Huisman, Menno V.; Ma, Chang Sheng; Diener, Hans-Christoph; Dubner, Sergio J.; Halperin, Jonathan L.; Rothman, Kenneth J.; Teutsch, Christine; Schoof, Nils; Kleine, Eva; Bartels, Dorothee B.; Lip, Gregory Y.H.

    2016-01-01

    Aims The introduction of non-VKA oral anticoagulants (NOACs), which differ from the earlier vitamin K antagonist (VKA) treatments, has changed the approach to stroke prevention in atrial fibrillation (AF). GLORIA-AF is a prospective, global registry programme describing the selection of antithrombotic treatment in newly diagnosed AF patients at risk of stroke. It comprises three phases: Phase I, before the introduction of NOACs; Phase II, during the time of the introduction of dabigatran, the first NOAC; and Phase III, once NOACs have been established in clinical practice. Methods and results In Phase I, 1063 patients were eligible from the 1100 enrolled (54.3% male; median age 70 years); patients were from China (67.1%), Europe (EU; 27.4%), and the Middle East (ME; 5.6%). The majority of patients using VKAs had high stroke risk (CHA2DS2-VASc ≥ 2; 86.5%); 13.5% had moderate risk (CHA2DS2-VASc = 1). Vitamin K antagonist use was higher for persistent/permanent AF (47.7%) than that for paroxysmal (23.9%). Most patients in China were treated with antiplatelet agents (53.7%) vs. 27.1% in EU and 28.8% in ME. In China, 25.9% of patients had no antithrombotic therapy, vs. 8.6% in EU and 8.5% in ME. Conclusion Phase I of GLORIA-AF shows that VKAs were mostly used in patients with persistent/permanent (vs. paroxysmal) AF and in those with high stroke risk. Furthermore, there were meaningful geographical differences in the use of VKA therapy in the era before the availability of NOACs, including a much lower use of VKAs in China, where most patients either received antiplatelet agents or no antithrombotic treatment. PMID:27335063

  2. A RANDOMIZED, DOUBLE-BLIND, PLACEBO-CONTROLLED TRIAL OF ORAL MATRICARIA RECUTITA (CHAMOMILE) EXTRACT THERAPY OF GENERALIZED ANXIETY DISORDER

    PubMed Central

    Amsterdam, Jay D.; Li, Yimei; Soeller, Irene; Rockwell, Kenneth; Mao, Jun James; Shults, Justine

    2013-01-01

    Objective We conducted a randomized, double-blind, placebo-controlled efficacy and tolerability trial of Matricaria recutita (chamomile) extract therapy in patients with mild to moderate Generalized Anxiety Disorder (GAD). We hypothesized that chamomile would be superior to placebo in reducing GAD symptoms with a comparable tolerability profile. Materials & Methods 61 outpatients with mild to moderate GAD were enrolled and 57 were randomized to either double blind chamomile extract (n=28) or placebo (n=29) therapy for 8 weeks. The study was powered to detect a statistically significant and clinically meaningful group difference in change over time in total Hamilton Anxiety Rating (HAM-A) scores. Secondary outcomes included change in the Beck Anxiety Inventory score, Psychological Well Being score, Clinical Global Impression Severity score, and the proportion of patients with ≥50% reduction in baseline HAM-A score. Results We observed a significantly greater reduction in mean total HAM-A score during chamomile versus placebo therapy (p=0.047). Although the study was not powered to identify small to moderate differences in secondary outcomes, we observed a positive change in all secondary outcomes in the same direction as the primary outcome measure. One patient in each treatment group discontinued therapy for adverse events. The proportion of patients experiencing 0, 1, 2, or ≥3 adverse events was not significantly different between groups (p=0.417). Conclusion This is the first, controlled clinical trial of chamomile extract for GAD. The results suggest that chamomile may have modest anxiolytic activity in patients with mild to moderate GAD. Future studies are needed to replicate these observations. PMID:19593179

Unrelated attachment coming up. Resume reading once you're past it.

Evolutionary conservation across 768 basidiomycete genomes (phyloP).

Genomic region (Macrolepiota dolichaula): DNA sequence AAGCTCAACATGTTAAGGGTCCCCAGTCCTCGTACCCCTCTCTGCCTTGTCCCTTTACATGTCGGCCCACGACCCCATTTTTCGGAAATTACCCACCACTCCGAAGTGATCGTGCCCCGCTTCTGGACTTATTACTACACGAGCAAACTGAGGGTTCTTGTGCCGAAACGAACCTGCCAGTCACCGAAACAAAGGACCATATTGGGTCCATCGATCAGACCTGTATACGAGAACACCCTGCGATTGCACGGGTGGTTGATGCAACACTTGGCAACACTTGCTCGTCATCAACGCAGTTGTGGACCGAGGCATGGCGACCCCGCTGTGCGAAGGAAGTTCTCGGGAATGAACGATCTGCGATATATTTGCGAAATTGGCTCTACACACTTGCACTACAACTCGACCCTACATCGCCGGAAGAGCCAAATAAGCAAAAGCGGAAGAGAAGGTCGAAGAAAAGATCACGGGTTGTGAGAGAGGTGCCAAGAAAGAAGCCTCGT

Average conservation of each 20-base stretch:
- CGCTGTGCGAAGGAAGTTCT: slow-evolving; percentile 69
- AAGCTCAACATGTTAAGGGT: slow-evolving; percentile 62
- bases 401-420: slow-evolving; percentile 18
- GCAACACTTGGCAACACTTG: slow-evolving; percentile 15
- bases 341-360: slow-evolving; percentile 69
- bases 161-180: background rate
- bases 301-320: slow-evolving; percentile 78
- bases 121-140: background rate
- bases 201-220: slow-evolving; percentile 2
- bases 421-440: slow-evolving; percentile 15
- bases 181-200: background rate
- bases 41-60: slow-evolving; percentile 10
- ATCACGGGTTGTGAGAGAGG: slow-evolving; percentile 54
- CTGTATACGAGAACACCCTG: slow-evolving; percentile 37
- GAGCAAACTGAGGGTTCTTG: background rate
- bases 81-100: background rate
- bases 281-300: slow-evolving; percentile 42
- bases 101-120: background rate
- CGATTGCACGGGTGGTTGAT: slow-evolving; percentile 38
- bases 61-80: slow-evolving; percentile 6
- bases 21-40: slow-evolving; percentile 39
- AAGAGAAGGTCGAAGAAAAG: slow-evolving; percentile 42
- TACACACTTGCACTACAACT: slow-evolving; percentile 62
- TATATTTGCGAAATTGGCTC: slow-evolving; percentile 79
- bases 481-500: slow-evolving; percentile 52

3. Comparison of physician practice patterns for older adults compared to NHANES diabetes cohort on oral/other therapy.

    PubMed

    Shaya, Fadia T; Chirikov, Viktor V; Bron, Morgan; Howard, DeLeonardo; Foster, Clyde; Yan, Xia; Khanna, Niharika; Warrington, Verlyn O

    2013-02-01

    The American Diabetes Association and European Association for the Study of Diabetes issued a new patient-centered approach for the management of hyperglycemia in patients with Type 2 diabetes. With a focus on older adults and the elderly, the authors explored the alignment of elements of the suggested framework with patients' reports of receiving combination or monotherapy using US national survey data (National Health and Nutrition Examination Survey 2001-2010) and a physician survey. Combination therapy was positively associated with age (range: 1.56-1.63; p = 0.04-0.07), obesity (odds ratio [OR]: 1.40; p = 0.01), HbA(1c) ≥7.0 (OR: 2.00; p < 0.01), number of years of living with diabetes (OR: 1.02 per year; p = 0.01) and hyperlipidemia (OR: 1.36; p = 0.02). An interaction term between years of living with diabetes and comorbidities >1 pointed to a trend of those with comorbidities >1 to be less probable to report combination therapy (OR: 0.98; p = 0.07) per additional year of diabetes history. Results suggest that sicker, older patients might benefit from more aggressive therapy, in the context of diabetes prevalence, this is expected to continue rising in that population.

  4. Endoscopy in patients on antiplatelet or anticoagulant therapy, including direct oral anticoagulants: British Society of Gastroenterology (BSG) and European Society of Gastrointestinal Endoscopy (ESGE) guidelines